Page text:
But the MBTA opened up new worlds for me. I could get around on my own now. And as I learned to navigate it, I became a railfan. The Boeing Light Rail Vehicles were just being introduced, and I loved them. They were modern, clean and good looking, and if they were a little unreliable, well, they were new. Park Street Station was in the middle of renovations.  I started reading up on the history. And at some point, I noticed that the subway widened out between Arlington and Boylston.

I gradually realized this widening was unusual – most of the Green Line is a two track tunnel, with no space between it. This area is quite wide, with some stub end tracks in the middle, and a lot of empty space. Because it’s wide, underground and  unusual, I dubbed the area “Great Cavern”. But why does it exist? The answer starts with the original opening of the subway.

The Public Garden Incline

The Green Line was not originally a “line”, per se. It was simply a short length of tunnel designed to get all the streetcar lines off the street in the heart of downtown Boston. Tremont Street, where all the lines converged, had become incredibly congested. The solution was to put the streetcars underground. Construction started in 1895, and the first section ran under Tremont Street to the corner of Boylston, including Boylston Station, and then down Boylston Street to the Public Garden, where it veered out of the street and up an incline beside the street within the Garden itself. That incline would become the first part of Great Cavern.

The Boylston Street Subway

The original Tremont Street subway was a great success. It was one of those public works projects that really did what it was supposed to do – reduce congestion – and it helped spur a round of additional subway building. In 1911, the Legislature approved the building of the Boylston Street Subway. The subway was to be built from the junction of Commonwealth Ave and Beacon street, under the Muddy River, then going east along Boylston street to the corner of Tremont street… and there things got unclear. The legislation contemplated an additional two track tunnel under Tremont Street, or adding two more tracks to the Tremont Street tunnel. There were proposals from the Legislature to extend the new subway to Post Office square.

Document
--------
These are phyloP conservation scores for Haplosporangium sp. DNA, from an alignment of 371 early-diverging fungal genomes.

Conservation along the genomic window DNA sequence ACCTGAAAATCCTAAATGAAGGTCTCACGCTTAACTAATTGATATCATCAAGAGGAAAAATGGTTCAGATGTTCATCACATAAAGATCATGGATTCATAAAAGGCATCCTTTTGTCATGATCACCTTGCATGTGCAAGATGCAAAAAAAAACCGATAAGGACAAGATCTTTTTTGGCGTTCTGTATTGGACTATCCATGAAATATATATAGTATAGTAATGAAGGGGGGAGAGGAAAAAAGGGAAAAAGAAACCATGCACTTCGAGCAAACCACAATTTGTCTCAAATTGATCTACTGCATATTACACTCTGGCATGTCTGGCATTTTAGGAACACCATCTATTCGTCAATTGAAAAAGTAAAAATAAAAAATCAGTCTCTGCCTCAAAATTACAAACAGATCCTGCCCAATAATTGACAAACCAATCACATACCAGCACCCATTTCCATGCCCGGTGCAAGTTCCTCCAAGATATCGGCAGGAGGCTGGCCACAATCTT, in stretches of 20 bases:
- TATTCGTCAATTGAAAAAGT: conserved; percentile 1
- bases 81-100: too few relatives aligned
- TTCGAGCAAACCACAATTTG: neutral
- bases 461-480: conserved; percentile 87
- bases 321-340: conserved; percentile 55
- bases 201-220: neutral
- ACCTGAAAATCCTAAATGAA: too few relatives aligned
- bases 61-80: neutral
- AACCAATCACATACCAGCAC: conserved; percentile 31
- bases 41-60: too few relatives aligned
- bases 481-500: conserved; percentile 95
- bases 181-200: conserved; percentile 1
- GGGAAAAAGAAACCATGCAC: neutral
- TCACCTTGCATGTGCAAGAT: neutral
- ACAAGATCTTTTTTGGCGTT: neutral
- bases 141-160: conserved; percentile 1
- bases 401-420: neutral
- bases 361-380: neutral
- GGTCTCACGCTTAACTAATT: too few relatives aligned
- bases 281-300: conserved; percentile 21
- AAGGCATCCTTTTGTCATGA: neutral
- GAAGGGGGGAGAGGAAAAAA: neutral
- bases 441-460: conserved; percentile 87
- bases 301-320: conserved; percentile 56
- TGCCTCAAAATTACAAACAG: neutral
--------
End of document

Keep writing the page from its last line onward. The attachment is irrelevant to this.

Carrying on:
The Boston Transit Commission coped with the uncertainty by building the western sections of the new subway first, but by 1913, got permission to suspend work on the Tremont Street section of the new subway, and “temporarily” connect the Boylston Street Subway to the existing Tremont Street subway. That temporary connection remains today.

Keeping the original Public Garden incline would have required a “grade crossing” – outbound subway Boylston street traffic would have crossed over the inbound surface track, something that the engineers of that day sought to avoid at all costs. And yet, an incline was still necessary at that location, because streetcar traffic from Huntington Avenue would still be surface-running, and needed to enter the subway there. The solution was to widen Boylston street at that point, seal off the original Public Garden incline, and build a new incline in the middle of Boylston Street, between the inbound and outbound tracks. Enough of the original incline was left underground to act as a siding for car storage.

1914 Boylston Street Incline

1914 Boylston Street Incline. From the 1915 Boston Transit Commission Report.


The Transit Commission chose to deal with the Post Office Square question by deferring it; the Dorchester Tunnel (Red Line) was already under construction and the commission felt that the new tunnel would change traffic patterns; instead it was decided to enlarge Park Street Station.

The final part of the story came in 1941, with the building of the Huntington Avenue Subway. Streetcar traffic was rerouted from the surface of Boylston Street to the new subway, rendering the Boylston Street incline unnecessary. It was sealed off, leaving the large cavern we see today. The MBTA still uses the stubs of the tracks that once led to the surface for equipment storage.



Red Line at 100

Yesterdays’s post about the Boston Trolley Meet was more about playing with the iOS WordPress app, and the HTML 5 <video> element, but it did remind me that there was another recent local centenary that I’ve been meaning to talk about: the 100th anniversary of the opening of the initial section of the MBTA’s Red Line. The original section of the Red Line opened from Harvard Square to Park Street on March 23, 1912.